Re: Jordan series drogue.
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Retrieving it really depends on the motion of the boat.
I had my bridles made with a large eye spliced into the end of each one. When I had Kimberlite built, I had Amel super reinforce the stern cleats. First tie a line on one if the bridles and when it becomes loose bring the line and bridle around the backstays and on to the other side of the boat.
Then tie a big strong line to the eye that is still connected.
A few times the boat was rolling beam to beam. I just put a few turns of the added line around my primary winch and then when the boat rolled, I just pulled the line in and waited for Kimberlite to roll to the other side. On each roll I pulled in about 8 feet of line.
I forgot to mention that you have to make a rounded block of wood that will bolt through the stern cleat. Just anything that will prevent the drogue from getting stuck on the stern cleat and rip the parachutes.
It doesn’t have to be fancy.
Most of the time Kimberlite does not roll.
Again, bring one of the bridles over to the other side.
Now you will need 2 or 3 people for the next step.
If you have a third person, they will guide the drogue on board-nice touch but not imperative.
You will need 2 people on the primary winch. One to tail it by hand as the drogue lines are too thick for the
self-tailer . Secondly you must be careful not to rip the parachutes on the taling horn.
One person must press the winch switch while the other tails the line.
The winch is strong enough to bring in the drogue in 50 knots of wind.
However, if you try to continuously use the winch, it will overheat and shut off. You will then have to let the motor cool off for a few minutes before it resets and works. My suggestion is to tail for a minute or so and then let it cool off for a minute or so.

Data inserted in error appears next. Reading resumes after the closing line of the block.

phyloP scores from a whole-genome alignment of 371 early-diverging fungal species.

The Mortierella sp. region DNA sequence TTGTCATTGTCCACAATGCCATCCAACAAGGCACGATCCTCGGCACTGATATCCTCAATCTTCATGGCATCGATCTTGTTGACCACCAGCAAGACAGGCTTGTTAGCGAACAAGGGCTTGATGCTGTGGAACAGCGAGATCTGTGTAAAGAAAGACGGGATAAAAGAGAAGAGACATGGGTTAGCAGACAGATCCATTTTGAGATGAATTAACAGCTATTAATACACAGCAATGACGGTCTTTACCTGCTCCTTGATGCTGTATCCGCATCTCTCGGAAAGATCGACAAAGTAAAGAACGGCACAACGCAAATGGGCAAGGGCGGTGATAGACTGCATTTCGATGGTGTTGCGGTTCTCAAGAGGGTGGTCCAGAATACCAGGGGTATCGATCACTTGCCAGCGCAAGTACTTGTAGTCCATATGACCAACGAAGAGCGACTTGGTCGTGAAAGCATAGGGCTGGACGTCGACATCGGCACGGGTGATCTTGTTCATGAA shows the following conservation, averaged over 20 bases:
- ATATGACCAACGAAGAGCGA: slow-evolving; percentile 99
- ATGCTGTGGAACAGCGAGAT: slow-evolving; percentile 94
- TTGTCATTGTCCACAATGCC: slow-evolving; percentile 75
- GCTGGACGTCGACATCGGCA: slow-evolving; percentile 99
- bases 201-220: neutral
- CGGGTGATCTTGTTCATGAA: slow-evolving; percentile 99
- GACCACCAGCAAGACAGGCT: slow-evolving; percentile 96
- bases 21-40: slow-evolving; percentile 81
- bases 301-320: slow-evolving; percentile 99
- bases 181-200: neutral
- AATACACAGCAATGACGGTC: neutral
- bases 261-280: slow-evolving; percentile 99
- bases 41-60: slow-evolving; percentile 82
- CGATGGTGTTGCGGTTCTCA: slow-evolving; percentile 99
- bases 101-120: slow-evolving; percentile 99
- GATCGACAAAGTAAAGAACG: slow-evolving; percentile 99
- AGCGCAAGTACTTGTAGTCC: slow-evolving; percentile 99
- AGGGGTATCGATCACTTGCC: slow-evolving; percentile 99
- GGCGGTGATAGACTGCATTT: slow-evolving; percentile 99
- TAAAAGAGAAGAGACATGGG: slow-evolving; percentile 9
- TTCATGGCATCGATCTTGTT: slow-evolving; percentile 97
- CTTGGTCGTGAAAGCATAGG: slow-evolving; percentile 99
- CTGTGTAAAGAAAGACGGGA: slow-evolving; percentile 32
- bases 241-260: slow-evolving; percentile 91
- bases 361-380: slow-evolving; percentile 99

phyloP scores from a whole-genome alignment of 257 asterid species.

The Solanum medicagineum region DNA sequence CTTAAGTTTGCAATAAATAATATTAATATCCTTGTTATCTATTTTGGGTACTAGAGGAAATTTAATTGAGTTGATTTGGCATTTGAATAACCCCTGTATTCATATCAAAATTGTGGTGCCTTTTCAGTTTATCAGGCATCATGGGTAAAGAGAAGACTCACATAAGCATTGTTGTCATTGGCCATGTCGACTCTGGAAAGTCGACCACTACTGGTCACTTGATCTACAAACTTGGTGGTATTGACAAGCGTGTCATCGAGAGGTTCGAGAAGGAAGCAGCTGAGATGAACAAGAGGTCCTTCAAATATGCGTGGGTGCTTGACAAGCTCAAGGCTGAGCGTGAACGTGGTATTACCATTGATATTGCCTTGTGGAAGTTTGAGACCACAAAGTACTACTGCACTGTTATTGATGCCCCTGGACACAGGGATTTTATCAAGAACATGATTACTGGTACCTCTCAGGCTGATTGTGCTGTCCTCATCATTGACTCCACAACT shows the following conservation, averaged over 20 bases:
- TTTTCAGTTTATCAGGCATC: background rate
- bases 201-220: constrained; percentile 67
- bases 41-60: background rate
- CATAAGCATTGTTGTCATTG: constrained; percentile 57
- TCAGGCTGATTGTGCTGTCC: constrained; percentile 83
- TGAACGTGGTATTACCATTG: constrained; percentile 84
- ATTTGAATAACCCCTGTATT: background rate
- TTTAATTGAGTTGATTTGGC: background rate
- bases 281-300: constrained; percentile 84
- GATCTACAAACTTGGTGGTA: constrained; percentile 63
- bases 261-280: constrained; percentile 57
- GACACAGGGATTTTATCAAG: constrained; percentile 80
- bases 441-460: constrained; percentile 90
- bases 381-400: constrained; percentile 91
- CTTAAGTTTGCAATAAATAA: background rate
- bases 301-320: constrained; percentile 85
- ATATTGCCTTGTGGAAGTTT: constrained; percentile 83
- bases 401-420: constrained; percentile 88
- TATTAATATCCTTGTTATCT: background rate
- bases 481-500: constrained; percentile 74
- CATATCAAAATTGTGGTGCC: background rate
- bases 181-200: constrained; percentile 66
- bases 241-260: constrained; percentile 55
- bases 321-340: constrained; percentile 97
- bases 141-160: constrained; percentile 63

That works best for me.
I have sailed single handed in 50 knots of wind from near Bermuda to New York.
However, that was silly of me. I should have put out the drogue.
That is where I now draw the line if I am expecting an extended blow.
Below is an article about us in a hurricane 36 hours – 60 foot seas wind 100 knots.
Dave Pelissier of Ace sailmakers in Connecticut worked with Mr. Jordan and together they developed the drogue.
25 years ago, we were in near hurricane force winds . We were told by Herb Hilgenberg not to travel further North as the winds were horrific further North.
I was in my Tartan 37 at that time.
We were on the drogue overnight. The wind died down to 40 knots and my Tartan was literally rolling beam to beam on the drogue. I called Dave at Ace sailmakers and asked why this was happening, he didn’t know but he said call Mr. Jordan, He gave me the number and I called him. I could hear by his voice he was quite old. After listening to me he said, “ I know what the problem is – NOT ENOUGH WIND !!”
We brought in the drogue and sailed up to Bermuda.
Not Enough Wind- one of my favorite stories.
Kimberlite Amel Super Maramu #376
From: main@AmelYachtOwners.groups.io On Behalf Of Brent Cameron via groups.io
Sent: Thursday, April 01, 2021 5:31 PM
Subject: Re: [AmelYachtOwners] Jordan series drogue.
Great article Eric. I know you’ve used yours in anger a few times. I’m curious, what was the best way you’ve found to retrieve your JSD?
Brent Cameron, Future Amel owner & Amel Owner's Registry Moderator
On Apr 1, 2021, 4:51 PM -0400, eric freedman <kimberlite@...>, wrote:
Future Amel Owner & Amel Owner Registry Moderator
Oro-Medonte, Ontario, Canada